# Chapter 6: Climate Composites

## Summary

The **Climate Composites** tool (red box in Figure 6‑1) facilitates the analysis of a season among a group of years or compares the seasonal rainfall performance among two groups of years. For example: comparing the difference in rainfall conditions of the May–July (MJJ) season during El Niño and La Niña years in Central America. The **Climate Composites** tool calculates the seasonal average for a single group of years (EL Niño), the percent of average, as well as anomalies or standardized anomalies for one or two groups of years using an average baseline period.

## 6.1. Average

This function calculates the seasonal average for a group of years. El Niño (1982-83, 1986-87, 1987-88, 1991-92, 1997-1998, 2002-03, 2009-10, 2015-16) and La Niña (1988-89, 1998-99, 1999-00, 2007-08, 2010-11).

To calculate the seasonal average for a group of years, follow the steps below:

Select the region of interest (Figure 6‑2 (1))

Select the method: In this case, select Average (Figure 6‑2 (2))

Select the season to be analyzed (Figure 6‑2 (3))

Select the years to be included for composite 1 (Figure 6‑2 (4))

Move the selected years to the composite 1 box by clicking the >> button (Figure 6‑2 (5)).

Click on

**Process**. Figure 6-3 shows the results.

## 6.2. Percent of Average (applies to composite 1 and composite 2):

The **Percent of Average** allows for the analysis of a single group of years or the comparison between two groups of years. Figure 6‑4 shows the input parameters: (1) La Niña years (composite 1), (2) El Niño years (composite 2), and (3) the Baseline, which indicates the period to be used to calculate the average.

To calculate the percent of average for composite 1 (Equation 6.1):

Pct_{comp1 }= (average_{comp1} + (0.05*ltavg)+0.1 / average_{baseline} + (0.05*ltavg)+0.1 )_{ }* 100 (Equation 6.1)

If composite 2 is empty, the program saves pct_comp1 as the final output and displays the product.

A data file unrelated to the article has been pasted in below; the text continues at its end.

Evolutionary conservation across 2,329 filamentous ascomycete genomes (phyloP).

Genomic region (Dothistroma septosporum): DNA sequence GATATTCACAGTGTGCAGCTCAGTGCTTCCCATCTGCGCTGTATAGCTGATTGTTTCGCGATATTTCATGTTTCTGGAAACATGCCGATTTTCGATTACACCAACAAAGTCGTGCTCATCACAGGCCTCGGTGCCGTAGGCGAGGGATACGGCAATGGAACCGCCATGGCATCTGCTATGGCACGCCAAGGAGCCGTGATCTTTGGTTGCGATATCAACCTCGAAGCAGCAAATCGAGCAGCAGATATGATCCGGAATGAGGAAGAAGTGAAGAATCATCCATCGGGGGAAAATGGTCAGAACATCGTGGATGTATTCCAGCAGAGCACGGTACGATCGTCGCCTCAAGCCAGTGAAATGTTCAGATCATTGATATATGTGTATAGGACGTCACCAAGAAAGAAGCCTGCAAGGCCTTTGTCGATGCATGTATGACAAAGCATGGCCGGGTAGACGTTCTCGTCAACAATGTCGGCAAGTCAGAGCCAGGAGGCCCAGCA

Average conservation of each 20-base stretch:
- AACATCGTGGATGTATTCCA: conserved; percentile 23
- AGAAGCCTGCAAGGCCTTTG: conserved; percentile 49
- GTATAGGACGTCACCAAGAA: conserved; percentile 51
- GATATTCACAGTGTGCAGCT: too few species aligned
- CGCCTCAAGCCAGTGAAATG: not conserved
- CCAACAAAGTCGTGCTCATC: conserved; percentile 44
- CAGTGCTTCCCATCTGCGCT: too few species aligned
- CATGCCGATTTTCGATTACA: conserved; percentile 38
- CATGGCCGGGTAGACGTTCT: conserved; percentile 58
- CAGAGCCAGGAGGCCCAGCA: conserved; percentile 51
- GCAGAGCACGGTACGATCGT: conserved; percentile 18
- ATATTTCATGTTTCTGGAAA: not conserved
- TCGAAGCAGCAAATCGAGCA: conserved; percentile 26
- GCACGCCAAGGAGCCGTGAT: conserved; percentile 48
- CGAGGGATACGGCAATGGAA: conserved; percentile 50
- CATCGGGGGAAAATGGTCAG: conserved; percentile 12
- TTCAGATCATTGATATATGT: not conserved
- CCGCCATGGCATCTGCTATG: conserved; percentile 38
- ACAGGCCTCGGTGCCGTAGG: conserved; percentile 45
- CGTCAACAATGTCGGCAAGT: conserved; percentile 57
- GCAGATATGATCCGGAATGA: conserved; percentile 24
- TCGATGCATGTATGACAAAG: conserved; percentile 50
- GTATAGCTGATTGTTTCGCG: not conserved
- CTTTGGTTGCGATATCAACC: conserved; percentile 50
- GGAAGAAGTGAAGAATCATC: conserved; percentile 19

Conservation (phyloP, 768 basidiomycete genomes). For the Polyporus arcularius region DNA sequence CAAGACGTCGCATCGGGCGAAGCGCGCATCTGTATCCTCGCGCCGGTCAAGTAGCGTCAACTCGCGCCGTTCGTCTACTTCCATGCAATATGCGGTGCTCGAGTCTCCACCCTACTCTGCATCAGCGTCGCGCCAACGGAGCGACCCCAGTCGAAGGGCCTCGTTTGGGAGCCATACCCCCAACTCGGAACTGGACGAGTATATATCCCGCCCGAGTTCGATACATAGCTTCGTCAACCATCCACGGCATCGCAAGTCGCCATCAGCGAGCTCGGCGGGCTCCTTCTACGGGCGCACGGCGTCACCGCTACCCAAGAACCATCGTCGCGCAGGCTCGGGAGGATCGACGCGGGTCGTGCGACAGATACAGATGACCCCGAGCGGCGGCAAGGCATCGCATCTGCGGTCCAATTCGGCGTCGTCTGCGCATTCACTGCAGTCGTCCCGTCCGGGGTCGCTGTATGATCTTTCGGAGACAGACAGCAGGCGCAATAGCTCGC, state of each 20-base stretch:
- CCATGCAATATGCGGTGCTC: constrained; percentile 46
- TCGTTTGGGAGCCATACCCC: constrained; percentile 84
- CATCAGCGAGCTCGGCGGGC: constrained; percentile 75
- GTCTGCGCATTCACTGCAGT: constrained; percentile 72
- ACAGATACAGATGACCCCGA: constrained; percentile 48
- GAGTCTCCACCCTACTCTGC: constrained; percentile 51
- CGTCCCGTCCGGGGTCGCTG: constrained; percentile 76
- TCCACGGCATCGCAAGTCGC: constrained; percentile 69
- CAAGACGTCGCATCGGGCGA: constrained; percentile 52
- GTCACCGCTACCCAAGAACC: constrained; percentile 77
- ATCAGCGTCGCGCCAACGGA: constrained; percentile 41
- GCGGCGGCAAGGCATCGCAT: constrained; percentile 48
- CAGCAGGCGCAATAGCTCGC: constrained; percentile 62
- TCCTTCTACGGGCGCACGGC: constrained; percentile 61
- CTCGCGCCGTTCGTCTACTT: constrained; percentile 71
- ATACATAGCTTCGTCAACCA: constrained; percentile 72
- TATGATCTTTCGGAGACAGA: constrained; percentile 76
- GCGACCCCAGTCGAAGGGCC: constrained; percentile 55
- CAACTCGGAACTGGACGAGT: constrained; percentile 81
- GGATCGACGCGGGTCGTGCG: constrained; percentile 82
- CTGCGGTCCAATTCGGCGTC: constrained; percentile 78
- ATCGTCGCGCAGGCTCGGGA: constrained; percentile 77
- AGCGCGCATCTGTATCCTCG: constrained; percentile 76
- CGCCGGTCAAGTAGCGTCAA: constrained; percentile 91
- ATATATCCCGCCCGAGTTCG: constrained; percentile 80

If composite 2 is

**not**empty, the program calculates the difference between the two composites as shown by Equation 6.2:

pct_{comp }= ((average_{comp1} - average_{comp2})+0.1 / average_{baseline}+0.1)_{ }* 100 (Equation 6.2)

If (average_comp1 - average_comp2) = 0 or average_baseline = 0 then ((average_comp1 - average_comp2) / average_baseline) = 0, otherwise the results will come from Equation 6.2. In our example, Figure 6‑5 shows that rainfall is higher during La Niña years in most of the Pacific coast of Central America.

## 6.3. Anomaly (applies to composite 1 and composite 2):

This analysis method calculates the average for each composite and the baseline; then, it calculates the anomaly for each composite (Equation 6.3).

anom_{compN} = average_{compN} - average_{baseline} (Equation 6.3)

If composite 2 is empty, the is saved as the final output and displayed on the QGIS canvas.

If composite 2 is not empty, the program calculates the difference between the anomalies of the two composites (Equation 6.4).

anom_{comp} = anom_{comp1} - anom_{comp2} (Equation 6.4)

Figure 6‑6 shows the results of the calculation of the anomalies for El Niño/La Niña example.

## 6.4. Standardized Anomaly (applies to composite 1 and composite 2):

This analysis method calculates the difference anomaly, for the average seasonal precipitation, for each group of years and expresses it as a percent of the standard deviation. The function then subtracts the results of composite 2 from composite 1 and expresses it in terms of standard deviations away from the mean.

The method:

Validates if data exist for the selected years for composites 1 and 2, and baseline.

Calculates the standard deviation, including all the available years.

Calculates the average for the composites and baseline.

Calculates anomaly for each composite.

Calculates the standardized anomaly for each composite (Equation 6.5.)

stdanom_{compN} = ((average_{compN} - average_{baseline}) + 0.1 / stdev_{available years} + 0.1) * 100 (Equation 6.5)

Where **stdev _{available years}** is the standard deviation for all the years in the climate dataset for the selected period (e.g., period: May-July, composite1: El Niño years, baseline: 1981-2010, climate dataset: 1981-2017).

If composite 2 is empty, the function saves stdanom

_{comp1 }as the final output and displays it in the**Spatial Data Viewer**.If composite 2 is

**not**empty, the function calculates the difference between the two composites as follows:

stdadnom_{comp} = stdanom_{comp1} - stdanom_{comp2} (Equation 6.6)

The results in Figure 6‑7 show the difference between composite 1 and 2 in terms of the standard deviation of the complete climate dataset. The areas in blue/purple show how much wetter on average El Niño years are than La Niña years, with the difference expressed in terms of standard deviations from the mean.

**NOTE**: The raster values on the map shown in Figure 6‑7, are numbers with a scale factor of 100, since GeoCLIM does not work with decimals values. However, the legend shows the number of standard deviations from the mean.